April worked out great! We had a handful of people reaching out for a work out plan. All residential paid by mid month. Here’s a summary of what we’re dealing with, updated in April, retroactive to March 1st. Or not, or maybe. Latest news from my Facebook group for Washington Property Management is to roll rents back that were supposed to go up on May 1st.

Landlords may not:

  • Increase, or threaten to increase, rent or the amount of any deposit. This includes any increases sent prior to the order which have yet to take effect.
  • Assess late fees for non-payment of rent, effective retroactively to February 29, 2020, for rent not paid during the ban.
  • Evict residents; which includes both a ban on service of 14 day pay or vacate notices, as well as a ban on service of 10 day notices for rules violations.
  • Issue any notice of termination of tenancy.

https://www.rhawa.org/blog/governor-enacts-rent-freeze-expands-evictions-ban-due-to-covid-19-crisis

What do I think, now?

  1. May may be harder to pay than April, for those who were laid off. Or it may be easier, because of generous unemployment benefits. Update: we had a great experience – all paid timely!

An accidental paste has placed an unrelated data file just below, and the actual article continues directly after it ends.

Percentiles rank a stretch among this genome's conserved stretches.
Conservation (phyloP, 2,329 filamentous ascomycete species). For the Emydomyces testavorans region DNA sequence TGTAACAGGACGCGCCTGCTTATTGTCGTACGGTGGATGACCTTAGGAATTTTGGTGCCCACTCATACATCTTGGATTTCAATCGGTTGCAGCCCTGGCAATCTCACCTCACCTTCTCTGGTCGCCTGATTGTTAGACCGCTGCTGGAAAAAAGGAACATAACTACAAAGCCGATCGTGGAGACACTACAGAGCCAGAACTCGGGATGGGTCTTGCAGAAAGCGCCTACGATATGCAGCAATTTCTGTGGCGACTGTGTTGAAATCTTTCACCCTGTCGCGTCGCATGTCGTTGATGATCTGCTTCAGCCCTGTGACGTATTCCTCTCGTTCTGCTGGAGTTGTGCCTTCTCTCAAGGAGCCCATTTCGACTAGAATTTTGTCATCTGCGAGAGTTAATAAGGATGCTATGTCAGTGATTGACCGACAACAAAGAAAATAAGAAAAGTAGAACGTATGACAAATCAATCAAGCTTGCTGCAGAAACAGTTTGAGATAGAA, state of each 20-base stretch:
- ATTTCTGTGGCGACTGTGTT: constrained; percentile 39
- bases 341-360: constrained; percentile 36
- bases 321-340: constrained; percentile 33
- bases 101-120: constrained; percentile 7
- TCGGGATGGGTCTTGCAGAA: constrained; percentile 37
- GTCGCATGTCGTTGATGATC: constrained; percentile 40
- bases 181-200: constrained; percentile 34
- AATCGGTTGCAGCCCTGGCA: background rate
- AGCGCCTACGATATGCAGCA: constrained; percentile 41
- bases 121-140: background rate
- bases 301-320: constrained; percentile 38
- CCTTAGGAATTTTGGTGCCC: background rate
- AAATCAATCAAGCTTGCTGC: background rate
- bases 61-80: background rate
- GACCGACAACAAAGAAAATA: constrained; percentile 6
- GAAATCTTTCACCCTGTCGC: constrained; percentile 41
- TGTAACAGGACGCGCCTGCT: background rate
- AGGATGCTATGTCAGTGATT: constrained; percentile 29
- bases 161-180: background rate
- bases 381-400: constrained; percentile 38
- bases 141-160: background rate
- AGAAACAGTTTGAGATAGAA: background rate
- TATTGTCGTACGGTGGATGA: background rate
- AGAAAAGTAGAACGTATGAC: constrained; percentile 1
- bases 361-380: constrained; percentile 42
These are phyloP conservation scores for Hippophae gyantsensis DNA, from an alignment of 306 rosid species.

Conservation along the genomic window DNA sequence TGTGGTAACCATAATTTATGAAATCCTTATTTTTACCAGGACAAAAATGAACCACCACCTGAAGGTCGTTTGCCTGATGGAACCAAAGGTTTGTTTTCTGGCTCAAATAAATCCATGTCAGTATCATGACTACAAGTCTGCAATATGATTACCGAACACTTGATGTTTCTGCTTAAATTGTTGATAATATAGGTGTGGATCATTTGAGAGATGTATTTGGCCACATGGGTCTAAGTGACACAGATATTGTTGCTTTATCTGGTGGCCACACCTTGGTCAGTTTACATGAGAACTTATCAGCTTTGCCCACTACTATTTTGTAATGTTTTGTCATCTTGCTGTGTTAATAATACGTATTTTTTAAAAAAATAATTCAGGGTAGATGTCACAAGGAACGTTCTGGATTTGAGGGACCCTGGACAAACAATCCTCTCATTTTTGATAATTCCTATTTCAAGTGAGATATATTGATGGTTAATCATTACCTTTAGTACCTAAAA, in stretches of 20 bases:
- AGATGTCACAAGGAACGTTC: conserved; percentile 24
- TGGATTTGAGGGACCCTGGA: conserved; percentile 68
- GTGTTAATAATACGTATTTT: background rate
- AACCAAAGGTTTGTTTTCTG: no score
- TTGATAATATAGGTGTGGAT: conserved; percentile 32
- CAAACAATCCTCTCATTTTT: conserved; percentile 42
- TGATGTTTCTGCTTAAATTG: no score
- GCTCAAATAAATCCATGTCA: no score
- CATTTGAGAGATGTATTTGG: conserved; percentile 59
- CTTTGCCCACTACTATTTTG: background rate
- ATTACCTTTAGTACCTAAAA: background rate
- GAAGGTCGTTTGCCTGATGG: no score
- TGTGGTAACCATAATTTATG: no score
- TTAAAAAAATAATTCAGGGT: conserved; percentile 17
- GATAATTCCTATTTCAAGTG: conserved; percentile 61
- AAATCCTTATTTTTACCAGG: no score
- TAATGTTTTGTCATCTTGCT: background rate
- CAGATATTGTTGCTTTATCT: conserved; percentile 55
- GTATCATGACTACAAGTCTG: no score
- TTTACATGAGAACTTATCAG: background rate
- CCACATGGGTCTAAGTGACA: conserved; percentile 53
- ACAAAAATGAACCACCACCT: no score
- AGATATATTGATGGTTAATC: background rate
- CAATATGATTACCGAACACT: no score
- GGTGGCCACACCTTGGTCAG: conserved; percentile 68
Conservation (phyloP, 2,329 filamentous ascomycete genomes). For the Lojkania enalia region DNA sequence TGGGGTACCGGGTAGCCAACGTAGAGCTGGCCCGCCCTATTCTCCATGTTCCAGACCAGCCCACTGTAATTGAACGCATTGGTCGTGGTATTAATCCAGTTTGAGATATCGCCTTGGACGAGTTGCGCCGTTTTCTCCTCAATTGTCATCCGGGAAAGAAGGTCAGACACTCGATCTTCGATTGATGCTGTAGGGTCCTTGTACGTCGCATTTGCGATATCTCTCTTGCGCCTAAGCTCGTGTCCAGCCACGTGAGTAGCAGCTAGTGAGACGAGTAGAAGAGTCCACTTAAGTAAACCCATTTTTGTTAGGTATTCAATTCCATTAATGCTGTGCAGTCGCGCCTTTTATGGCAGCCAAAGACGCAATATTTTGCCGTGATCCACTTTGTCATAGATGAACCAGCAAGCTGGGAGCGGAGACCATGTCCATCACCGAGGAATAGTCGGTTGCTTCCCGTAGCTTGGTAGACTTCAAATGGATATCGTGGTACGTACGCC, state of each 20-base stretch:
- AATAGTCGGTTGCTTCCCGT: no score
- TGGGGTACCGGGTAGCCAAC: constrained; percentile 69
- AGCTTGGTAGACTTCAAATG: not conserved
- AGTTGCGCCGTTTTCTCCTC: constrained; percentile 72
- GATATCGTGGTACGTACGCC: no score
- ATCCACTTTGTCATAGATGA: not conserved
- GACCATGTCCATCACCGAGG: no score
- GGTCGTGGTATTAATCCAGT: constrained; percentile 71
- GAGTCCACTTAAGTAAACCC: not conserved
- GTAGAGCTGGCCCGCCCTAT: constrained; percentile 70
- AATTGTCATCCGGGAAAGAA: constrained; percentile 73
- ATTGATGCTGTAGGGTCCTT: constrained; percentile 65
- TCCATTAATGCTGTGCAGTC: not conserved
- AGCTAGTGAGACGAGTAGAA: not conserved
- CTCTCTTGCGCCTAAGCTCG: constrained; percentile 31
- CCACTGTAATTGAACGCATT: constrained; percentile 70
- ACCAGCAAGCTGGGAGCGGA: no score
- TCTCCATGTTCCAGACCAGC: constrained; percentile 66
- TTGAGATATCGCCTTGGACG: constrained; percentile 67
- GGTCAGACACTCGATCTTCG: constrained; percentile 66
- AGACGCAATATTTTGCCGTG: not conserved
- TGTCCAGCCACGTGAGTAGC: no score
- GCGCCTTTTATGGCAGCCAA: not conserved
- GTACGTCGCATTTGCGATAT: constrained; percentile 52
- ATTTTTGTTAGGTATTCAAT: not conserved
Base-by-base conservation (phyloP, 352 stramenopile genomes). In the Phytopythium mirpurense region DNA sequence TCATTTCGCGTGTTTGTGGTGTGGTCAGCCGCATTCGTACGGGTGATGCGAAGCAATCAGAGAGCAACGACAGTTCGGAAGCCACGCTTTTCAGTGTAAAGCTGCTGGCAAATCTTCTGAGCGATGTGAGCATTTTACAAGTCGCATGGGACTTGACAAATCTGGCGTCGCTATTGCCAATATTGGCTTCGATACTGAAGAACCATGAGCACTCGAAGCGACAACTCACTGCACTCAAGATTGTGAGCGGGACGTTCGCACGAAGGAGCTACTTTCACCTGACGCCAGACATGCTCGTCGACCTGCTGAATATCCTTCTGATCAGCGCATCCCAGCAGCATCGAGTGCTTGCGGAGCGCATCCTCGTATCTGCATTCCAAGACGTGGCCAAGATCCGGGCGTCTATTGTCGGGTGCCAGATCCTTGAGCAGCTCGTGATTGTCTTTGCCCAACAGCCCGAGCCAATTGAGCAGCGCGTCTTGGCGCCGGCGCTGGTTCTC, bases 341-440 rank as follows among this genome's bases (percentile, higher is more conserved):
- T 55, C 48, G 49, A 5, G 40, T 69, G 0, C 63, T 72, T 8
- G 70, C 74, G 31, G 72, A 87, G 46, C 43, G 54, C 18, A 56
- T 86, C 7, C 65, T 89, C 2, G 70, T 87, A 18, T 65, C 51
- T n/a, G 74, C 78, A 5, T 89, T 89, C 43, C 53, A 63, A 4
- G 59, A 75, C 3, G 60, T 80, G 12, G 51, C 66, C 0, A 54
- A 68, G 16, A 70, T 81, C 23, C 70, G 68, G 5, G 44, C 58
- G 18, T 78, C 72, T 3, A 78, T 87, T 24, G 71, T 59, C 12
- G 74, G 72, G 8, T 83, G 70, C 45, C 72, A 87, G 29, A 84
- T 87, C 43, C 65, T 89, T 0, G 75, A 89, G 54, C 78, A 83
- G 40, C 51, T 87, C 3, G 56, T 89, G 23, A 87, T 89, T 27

2. The eviction moratorium may not be a short term event. If it opened up next month, the courts would be backed up. We rarely evict, so why is it important? It’s psychological leverage, mostly.
  3. If you are affected by lost rents, you probably have the ability to suspend payments to your mortgages (mortgage forbearance). But you will have to pay it back
  4. The shortage of housing is systemic in Clallam County, but confidence has plummeted. Unemployment has skyrocketed with the shuttering of countless businesses. Density will increase (more people per unit).
  5. Future tenant-friendly legislation must be vigorously fought.